Snyder also details how the growth of agriculture in Palm Beach County paralleled the growth of tourism and development. In fact, the process was circular. Sections such as “Where Flagler Went, New Fields Followed” describe how the railroad magnate’s development drove the growth of agriculture.

Even tragic events – such as storms, the Great Depression and World War II – didn’t stop the acceleration of farming. Farmers who, after the deadly 1928 hurricane, had planned to abandon South Florida stayed and “were out in their fields in a frenzy of planting.”

Why? Northern cities were facing a shortage of winter vegetables. As a result, “wholesale prices for green beans, for example, quickly jumped to five times the old rate – then ten times.”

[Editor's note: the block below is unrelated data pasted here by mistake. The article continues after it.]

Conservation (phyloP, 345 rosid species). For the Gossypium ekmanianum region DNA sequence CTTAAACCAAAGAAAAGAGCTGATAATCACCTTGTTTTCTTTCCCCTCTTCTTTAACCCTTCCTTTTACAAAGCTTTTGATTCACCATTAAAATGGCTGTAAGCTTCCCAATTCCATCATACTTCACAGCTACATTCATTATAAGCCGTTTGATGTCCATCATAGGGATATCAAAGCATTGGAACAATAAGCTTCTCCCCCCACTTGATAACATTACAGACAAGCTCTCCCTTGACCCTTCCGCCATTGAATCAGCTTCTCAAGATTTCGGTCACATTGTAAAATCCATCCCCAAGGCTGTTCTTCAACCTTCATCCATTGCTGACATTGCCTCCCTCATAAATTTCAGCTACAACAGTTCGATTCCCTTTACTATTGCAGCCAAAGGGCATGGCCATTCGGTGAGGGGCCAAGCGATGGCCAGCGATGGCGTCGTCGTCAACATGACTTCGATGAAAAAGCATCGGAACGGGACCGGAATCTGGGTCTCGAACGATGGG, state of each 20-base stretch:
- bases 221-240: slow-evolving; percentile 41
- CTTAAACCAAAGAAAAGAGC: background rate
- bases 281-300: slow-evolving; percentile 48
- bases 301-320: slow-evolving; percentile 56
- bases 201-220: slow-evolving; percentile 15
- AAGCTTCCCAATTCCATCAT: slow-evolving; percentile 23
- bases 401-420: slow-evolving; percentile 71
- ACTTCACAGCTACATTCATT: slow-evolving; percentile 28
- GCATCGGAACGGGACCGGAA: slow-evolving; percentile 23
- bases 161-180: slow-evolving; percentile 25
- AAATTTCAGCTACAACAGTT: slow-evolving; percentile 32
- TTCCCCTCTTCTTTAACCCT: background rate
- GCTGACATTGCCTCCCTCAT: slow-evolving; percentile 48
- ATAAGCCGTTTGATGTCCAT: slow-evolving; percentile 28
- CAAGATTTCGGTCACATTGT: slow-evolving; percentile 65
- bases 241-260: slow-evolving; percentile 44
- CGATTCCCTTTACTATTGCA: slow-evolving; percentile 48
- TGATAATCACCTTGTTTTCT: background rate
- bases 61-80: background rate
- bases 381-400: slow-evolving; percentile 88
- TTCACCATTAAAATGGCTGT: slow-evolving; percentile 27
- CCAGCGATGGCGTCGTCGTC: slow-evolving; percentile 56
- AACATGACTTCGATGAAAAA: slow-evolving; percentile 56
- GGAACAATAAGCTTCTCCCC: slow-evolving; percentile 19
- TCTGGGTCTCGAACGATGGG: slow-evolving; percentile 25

In “The Dawn of Corporate Farming,” the author details how high-volume, highly efficient crop production resulted from the Great Depression.

World War II fueled even more agricultural growth in the Everglades. One reason: When the federal government eliminated crop quotas in 1942, “Vegetables, which accounted for 17,000 acres in 1929, shot up to 75,000 acres.”

The rise of sugar

Although growing sugar cane dates to the earliest settlers, it wasn’t until after the end of World War I that farmers began focusing on large-scale production. (During the war, Florida residents were limited to, the book says, “three-quarters of a pound per person per week” of sugar.)